Japan Geoscience Union Meeting 2018

Presentation information

[EE] Oral

P (Space and Planetary Sciences) » P-EM Solar-Terrestrial Sciences, Space Electromagnetism & Space Environment

[P-EM12] Space Weather, Space Climate, and VarSITI

Thu. May 24, 2018 3:30 PM - 5:00 PM 303 (3F International Conference Hall, Makuhari Messe)

convener:Ryuho Kataoka(National Institute of Polar Research), Antti A Pulkkinen (NASA Goddard Space Flight Center), Kanya Kusano(名古屋大学宇宙地球環境研究所, 共同), Kazuo Shiokawa(Institute for Space-Earth Environmental Research, Nagoya University), Chairperson:Kataoka Ryuho(National Institute of Polar Research)

3:30 PM - 3:45 PM

[PEM12-25] Magnetohydrodynamic Modeling of a Solar Eruptive Flux Tube

★Invited Papers

*Satoshi Inoue1, Kanya Kusano1, Tomoaki Matsumoto2, Jörg Büchner3, Jan Skala3 (1.Institute for Space-Earth Environmental Research, Nagoya University, 2.Hosei University , 3.Max-Planck Institute for Solar System Research)

Keywords:Solar Flares, Coronal Mass Ejections, Magnetohydrodynamics

Solar eruptions, which often accompany solar flares, are powerful phenomena observed in the solar corona and key drivers of the coronal mass ejections (CMEs). As CMEs transport coronal magnetic fields and vast quantities of plasma, causing great disturbances in the electromagnetic environment of the Geospace, the understanding of their initiation and dynamics is essential to further improve space weather forecasting. Although flux tubes, which are composed of helical magnetic twisted lines, are widely considered to drive the eruption and form the core structure of CMEs, their formation and dynamics, i.e., the flare –CME connection is not yet clear.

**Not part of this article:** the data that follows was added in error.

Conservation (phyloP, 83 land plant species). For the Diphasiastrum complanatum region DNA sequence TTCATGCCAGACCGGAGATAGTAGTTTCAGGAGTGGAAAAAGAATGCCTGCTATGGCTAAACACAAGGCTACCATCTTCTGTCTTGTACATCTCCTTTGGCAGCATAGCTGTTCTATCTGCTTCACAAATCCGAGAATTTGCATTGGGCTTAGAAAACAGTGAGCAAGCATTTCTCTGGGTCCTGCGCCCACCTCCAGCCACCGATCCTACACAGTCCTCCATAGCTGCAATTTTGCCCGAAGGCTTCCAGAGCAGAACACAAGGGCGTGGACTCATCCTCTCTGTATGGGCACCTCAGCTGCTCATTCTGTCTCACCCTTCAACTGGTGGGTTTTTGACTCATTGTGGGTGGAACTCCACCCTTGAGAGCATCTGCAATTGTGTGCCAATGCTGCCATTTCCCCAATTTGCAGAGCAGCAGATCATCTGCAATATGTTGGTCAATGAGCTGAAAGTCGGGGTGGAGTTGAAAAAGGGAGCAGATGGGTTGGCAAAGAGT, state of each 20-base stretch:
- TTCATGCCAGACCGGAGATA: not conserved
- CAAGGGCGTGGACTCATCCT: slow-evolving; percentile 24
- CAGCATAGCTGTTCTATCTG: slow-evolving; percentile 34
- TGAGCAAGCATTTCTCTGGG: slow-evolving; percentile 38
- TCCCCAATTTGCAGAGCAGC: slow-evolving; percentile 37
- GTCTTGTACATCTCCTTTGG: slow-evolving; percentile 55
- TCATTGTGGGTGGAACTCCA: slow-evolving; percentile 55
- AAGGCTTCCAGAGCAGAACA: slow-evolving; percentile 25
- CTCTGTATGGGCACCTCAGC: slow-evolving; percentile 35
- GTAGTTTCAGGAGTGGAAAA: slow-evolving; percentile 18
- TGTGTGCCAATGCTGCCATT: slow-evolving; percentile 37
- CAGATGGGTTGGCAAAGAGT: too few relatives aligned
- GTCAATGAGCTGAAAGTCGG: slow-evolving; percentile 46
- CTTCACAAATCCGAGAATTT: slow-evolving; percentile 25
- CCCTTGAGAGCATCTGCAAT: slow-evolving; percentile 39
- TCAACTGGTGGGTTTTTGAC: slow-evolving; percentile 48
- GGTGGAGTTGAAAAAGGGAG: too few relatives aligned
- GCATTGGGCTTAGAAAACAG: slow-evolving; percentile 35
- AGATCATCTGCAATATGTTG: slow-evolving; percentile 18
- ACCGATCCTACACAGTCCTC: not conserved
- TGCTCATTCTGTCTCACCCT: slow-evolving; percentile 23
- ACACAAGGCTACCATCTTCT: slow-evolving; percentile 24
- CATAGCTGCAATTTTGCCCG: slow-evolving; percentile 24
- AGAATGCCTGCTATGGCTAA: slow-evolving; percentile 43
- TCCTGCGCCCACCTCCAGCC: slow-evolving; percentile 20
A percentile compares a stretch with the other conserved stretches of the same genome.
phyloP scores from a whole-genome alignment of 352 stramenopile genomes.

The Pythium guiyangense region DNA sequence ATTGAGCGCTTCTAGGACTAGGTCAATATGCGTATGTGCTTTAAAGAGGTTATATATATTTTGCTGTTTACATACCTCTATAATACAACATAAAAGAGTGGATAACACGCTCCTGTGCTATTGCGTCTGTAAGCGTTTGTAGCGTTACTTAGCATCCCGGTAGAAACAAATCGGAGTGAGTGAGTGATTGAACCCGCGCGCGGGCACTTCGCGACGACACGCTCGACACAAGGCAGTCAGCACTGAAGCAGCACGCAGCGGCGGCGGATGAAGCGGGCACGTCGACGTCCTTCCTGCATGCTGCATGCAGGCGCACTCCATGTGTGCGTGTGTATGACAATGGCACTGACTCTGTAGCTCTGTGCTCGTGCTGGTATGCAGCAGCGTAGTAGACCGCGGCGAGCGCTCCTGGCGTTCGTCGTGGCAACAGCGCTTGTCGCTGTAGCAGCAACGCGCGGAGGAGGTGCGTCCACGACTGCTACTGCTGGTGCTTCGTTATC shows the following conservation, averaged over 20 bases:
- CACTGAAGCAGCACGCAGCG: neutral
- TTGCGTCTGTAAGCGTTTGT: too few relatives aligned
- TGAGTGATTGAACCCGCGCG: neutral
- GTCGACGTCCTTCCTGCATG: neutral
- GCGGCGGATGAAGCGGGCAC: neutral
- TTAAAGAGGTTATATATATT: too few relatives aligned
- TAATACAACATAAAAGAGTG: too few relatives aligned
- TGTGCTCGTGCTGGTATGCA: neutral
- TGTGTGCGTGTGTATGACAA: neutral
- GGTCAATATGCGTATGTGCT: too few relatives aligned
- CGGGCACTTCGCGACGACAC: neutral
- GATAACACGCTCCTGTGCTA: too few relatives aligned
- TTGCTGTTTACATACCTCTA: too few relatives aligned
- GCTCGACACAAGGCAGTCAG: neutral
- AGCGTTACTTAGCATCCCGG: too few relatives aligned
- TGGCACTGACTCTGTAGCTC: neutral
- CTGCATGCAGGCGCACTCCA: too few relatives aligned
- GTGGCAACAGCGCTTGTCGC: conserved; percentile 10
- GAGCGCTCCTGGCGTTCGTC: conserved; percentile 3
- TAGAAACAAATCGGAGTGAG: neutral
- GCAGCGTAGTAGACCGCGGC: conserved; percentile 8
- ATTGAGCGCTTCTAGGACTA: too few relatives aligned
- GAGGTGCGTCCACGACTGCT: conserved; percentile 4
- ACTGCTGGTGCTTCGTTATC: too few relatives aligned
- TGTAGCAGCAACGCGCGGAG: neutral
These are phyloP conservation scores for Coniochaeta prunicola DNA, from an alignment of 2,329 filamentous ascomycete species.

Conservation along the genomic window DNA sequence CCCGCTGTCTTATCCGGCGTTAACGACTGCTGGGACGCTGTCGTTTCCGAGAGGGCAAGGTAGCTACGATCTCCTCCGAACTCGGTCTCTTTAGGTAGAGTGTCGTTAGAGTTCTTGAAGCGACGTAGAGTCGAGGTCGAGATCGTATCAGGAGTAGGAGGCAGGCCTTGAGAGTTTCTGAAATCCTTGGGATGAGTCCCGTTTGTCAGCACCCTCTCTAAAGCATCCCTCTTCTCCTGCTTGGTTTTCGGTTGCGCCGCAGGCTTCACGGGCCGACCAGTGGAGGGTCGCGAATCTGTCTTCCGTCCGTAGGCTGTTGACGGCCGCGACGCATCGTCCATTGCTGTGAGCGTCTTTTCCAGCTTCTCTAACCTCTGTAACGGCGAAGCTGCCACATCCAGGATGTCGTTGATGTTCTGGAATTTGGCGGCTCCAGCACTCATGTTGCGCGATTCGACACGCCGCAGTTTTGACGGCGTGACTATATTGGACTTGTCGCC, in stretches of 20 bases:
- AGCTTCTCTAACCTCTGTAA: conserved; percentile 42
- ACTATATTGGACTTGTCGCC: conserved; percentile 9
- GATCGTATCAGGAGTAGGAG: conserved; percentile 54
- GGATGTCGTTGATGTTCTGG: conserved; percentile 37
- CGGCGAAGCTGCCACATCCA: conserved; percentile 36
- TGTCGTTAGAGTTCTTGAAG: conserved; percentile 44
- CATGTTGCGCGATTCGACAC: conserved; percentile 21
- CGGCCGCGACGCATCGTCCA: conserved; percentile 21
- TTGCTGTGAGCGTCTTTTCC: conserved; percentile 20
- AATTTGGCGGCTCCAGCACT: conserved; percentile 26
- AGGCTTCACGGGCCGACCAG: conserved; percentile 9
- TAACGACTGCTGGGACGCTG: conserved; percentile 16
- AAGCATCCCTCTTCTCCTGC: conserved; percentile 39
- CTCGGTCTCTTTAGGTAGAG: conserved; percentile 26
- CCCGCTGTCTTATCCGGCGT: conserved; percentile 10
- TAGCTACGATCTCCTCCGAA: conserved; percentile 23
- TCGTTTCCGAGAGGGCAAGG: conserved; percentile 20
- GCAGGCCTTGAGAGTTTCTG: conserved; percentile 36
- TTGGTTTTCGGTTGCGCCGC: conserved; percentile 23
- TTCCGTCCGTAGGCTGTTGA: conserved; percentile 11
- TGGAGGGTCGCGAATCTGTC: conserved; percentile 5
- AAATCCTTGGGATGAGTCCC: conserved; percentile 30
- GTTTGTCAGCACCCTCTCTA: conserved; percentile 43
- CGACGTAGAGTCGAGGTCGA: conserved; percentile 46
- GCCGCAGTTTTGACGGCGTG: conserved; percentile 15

In this study, we performed Magnetohydrodynamic (MHD) simulations of a solar eruption based on the observed photospheric magnetic field from which the nonlinear force-free field is extrapolated as the initial state to reconstruct the realistic magnetic environment. Our results show that once the flux tube loses stability or equilibrium, it then exhibits a dramatic eruption even though the eruptive flux tube passes through an area where the flux tube is stable to torus instability. This result suggests that nonlinear processes, which are not suggested from theoretical models, are essential to drive the eruption. In particular, we revealed that a positive feedback process of flux tube evolution and reconnection plays an important role in the formation of the eruptive tube and its extra acceleration. We will present our recent achievements in studying the nonlinear dynamics of solar eruptive flux tubes and discuss futher prospective work.